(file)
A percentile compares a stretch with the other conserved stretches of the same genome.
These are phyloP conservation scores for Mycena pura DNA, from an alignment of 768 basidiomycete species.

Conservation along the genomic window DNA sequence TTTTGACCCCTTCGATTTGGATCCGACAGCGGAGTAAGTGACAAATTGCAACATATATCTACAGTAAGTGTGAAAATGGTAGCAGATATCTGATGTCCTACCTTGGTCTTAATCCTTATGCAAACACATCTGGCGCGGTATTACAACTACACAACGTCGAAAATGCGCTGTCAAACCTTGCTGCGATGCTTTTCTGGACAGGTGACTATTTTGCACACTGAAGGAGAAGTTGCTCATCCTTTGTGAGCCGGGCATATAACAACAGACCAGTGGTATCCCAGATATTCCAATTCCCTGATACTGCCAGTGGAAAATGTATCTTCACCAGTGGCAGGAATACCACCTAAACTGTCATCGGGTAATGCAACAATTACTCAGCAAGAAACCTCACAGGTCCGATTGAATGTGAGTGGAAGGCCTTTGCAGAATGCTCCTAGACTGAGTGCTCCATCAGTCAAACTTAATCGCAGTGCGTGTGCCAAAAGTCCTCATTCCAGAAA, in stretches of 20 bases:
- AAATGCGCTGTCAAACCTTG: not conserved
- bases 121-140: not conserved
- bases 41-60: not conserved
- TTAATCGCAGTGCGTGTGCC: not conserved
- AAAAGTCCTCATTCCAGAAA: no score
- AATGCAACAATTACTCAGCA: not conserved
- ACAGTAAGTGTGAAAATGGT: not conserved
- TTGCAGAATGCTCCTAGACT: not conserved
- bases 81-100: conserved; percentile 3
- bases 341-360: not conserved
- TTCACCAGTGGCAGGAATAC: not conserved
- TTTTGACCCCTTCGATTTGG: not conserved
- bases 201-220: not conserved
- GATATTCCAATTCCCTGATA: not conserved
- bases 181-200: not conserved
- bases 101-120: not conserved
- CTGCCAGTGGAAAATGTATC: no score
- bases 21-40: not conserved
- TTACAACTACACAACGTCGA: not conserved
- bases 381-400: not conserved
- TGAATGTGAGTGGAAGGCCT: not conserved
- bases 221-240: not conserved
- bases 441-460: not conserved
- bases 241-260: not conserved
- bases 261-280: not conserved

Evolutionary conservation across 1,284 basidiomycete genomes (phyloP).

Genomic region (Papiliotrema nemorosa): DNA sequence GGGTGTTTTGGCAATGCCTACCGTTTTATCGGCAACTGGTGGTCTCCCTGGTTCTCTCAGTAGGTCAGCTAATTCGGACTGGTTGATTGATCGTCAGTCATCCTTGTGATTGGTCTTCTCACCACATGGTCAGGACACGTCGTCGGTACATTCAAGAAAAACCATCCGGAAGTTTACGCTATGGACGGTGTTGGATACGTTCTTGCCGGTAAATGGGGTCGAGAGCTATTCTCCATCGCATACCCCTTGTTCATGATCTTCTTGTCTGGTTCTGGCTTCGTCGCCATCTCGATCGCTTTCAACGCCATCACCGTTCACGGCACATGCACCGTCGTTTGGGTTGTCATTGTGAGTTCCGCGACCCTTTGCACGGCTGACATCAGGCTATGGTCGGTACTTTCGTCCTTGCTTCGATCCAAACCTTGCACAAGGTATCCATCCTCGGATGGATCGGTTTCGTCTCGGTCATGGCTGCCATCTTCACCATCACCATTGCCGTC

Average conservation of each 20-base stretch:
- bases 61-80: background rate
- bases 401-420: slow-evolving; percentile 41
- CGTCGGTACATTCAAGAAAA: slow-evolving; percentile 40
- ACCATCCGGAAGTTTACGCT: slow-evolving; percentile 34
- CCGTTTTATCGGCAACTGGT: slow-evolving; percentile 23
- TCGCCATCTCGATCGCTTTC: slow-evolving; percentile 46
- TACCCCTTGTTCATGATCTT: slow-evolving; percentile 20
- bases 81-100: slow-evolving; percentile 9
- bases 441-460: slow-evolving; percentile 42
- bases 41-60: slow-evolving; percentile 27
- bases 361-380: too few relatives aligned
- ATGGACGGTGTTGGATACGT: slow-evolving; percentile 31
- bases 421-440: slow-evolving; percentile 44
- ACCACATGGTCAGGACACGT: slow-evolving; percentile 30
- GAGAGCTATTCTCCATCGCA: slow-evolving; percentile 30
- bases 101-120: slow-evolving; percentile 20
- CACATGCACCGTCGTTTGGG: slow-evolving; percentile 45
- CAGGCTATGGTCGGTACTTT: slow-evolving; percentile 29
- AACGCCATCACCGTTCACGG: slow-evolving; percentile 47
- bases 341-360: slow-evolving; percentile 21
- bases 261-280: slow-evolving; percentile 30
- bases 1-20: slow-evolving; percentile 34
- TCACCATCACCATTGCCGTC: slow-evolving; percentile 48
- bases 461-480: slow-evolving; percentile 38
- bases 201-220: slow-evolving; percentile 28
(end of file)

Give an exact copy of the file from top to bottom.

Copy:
A percentile compares a stretch with the other conserved stretches of the same genome.
These are phyloP conservation scores for Mycena pura DNA, from an alignment of 768 basidiomycete species.

Conservation along the genomic window DNA sequence TTTTGACCCCTTCGATTTGGATCCGACAGCGGAGTAAGTGACAAATTGCAACATATATCTACAGTAAGTGTGAAAATGGTAGCAGATATCTGATGTCCTACCTTGGTCTTAATCCTTATGCAAACACATCTGGCGCGGTATTACAACTACACAACGTCGAAAATGCGCTGTCAAACCTTGCTGCGATGCTTTTCTGGACAGGTGACTATTTTGCACACTGAAGGAGAAGTTGCTCATCCTTTGTGAGCCGGGCATATAACAACAGACCAGTGGTATCCCAGATATTCCAATTCCCTGATACTGCCAGTGGAAAATGTATCTTCACCAGTGGCAGGAATACCACCTAAACTGTCATCGGGTAATGCAACAATTACTCAGCAAGAAACCTCACAGGTCCGATTGAATGTGAGTGGAAGGCCTTTGCAGAATGCTCCTAGACTGAGTGCTCCATCAGTCAAACTTAATCGCAGTGCGTGTGCCAAAAGTCCTCATTCCAGAAA, in stretches of 20 bases:
- AAATGCGCTGTCAAACCTTG: not conserved
- bases 121-140: not conserved
- bases 41-60: not conserved
- TTAATCGCAGTGCGTGTGCC: not conserved
- AAAAGTCCTCATTCCAGAAA: no score
- AATGCAACAATTACTCAGCA: not conserved
- ACAGTAAGTGTGAAAATGGT: not conserved
- TTGCAGAATGCTCCTAGACT: not conserved
- bases 81-100: conserved; percentile 3
- bases 341-360: not conserved
- TTCACCAGTGGCAGGAATAC: not conserved
- TTTTGACCCCTTCGATTTGG: not conserved
- bases 201-220: not conserved
- GATATTCCAATTCCCTGATA: not conserved
- bases 181-200: not conserved
- bases 101-120: not conserved
- CTGCCAGTGGAAAATGTATC: no score
- bases 21-40: not conserved
- TTACAACTACACAACGTCGA: not conserved
- bases 381-400: not conserved
- TGAATGTGAGTGGAAGGCCT: not conserved
- bases 221-240: not conserved
- bases 441-460: not conserved
- bases 241-260: not conserved
- bases 261-280: not conserved

Evolutionary conservation across 1,284 basidiomycete genomes (phyloP).

Genomic region (Papiliotrema nemorosa): DNA sequence GGGTGTTTTGGCAATGCCTACCGTTTTATCGGCAACTGGTGGTCTCCCTGGTTCTCTCAGTAGGTCAGCTAATTCGGACTGGTTGATTGATCGTCAGTCATCCTTGTGATTGGTCTTCTCACCACATGGTCAGGACACGTCGTCGGTACATTCAAGAAAAACCATCCGGAAGTTTACGCTATGGACGGTGTTGGATACGTTCTTGCCGGTAAATGGGGTCGAGAGCTATTCTCCATCGCATACCCCTTGTTCATGATCTTCTTGTCTGGTTCTGGCTTCGTCGCCATCTCGATCGCTTTCAACGCCATCACCGTTCACGGCACATGCACCGTCGTTTGGGTTGTCATTGTGAGTTCCGCGACCCTTTGCACGGCTGACATCAGGCTATGGTCGGTACTTTCGTCCTTGCTTCGATCCAAACCTTGCACAAGGTATCCATCCTCGGATGGATCGGTTTCGTCTCGGTCATGGCTGCCATCTTCACCATCACCATTGCCGTC

Average conservation of each 20-base stretch:
- bases 61-80: background rate
- bases 401-420: slow-evolving; percentile 41
- CGTCGGTACATTCAAGAAAA: slow-evolving; percentile 40
- ACCATCCGGAAGTTTACGCT: slow-evolving; percentile 34
- CCGTTTTATCGGCAACTGGT: slow-evolving; percentile 23
- TCGCCATCTCGATCGCTTTC: slow-evolving; percentile 46
- TACCCCTTGTTCATGATCTT: slow-evolving; percentile 20
- bases 81-100: slow-evolving; percentile 9
- bases 441-460: slow-evolving; percentile 42
- bases 41-60: slow-evolving; percentile 27
- bases 361-380: too few relatives aligned
- ATGGACGGTGTTGGATACGT: slow-evolving; percentile 31
- bases 421-440: slow-evolving; percentile 44
- ACCACATGGTCAGGACACGT: slow-evolving; percentile 30
- GAGAGCTATTCTCCATCGCA: slow-evolving; percentile 30
- bases 101-120: slow-evolving; percentile 20
- CACATGCACCGTCGTTTGGG: slow-evolving; percentile 45
- CAGGCTATGGTCGGTACTTT: slow-evolving; percentile 29
- AACGCCATCACCGTTCACGG: slow-evolving; percentile 47
- bases 341-360: slow-evolving; percentile 21
- bases 261-280: slow-evolving; percentile 30
- bases 1-20: slow-evolving; percentile 34
- TCACCATCACCATTGCCGTC: slow-evolving; percentile 48
- bases 461-480: slow-evolving; percentile 38
- bases 201-220: slow-evolving; percentile 28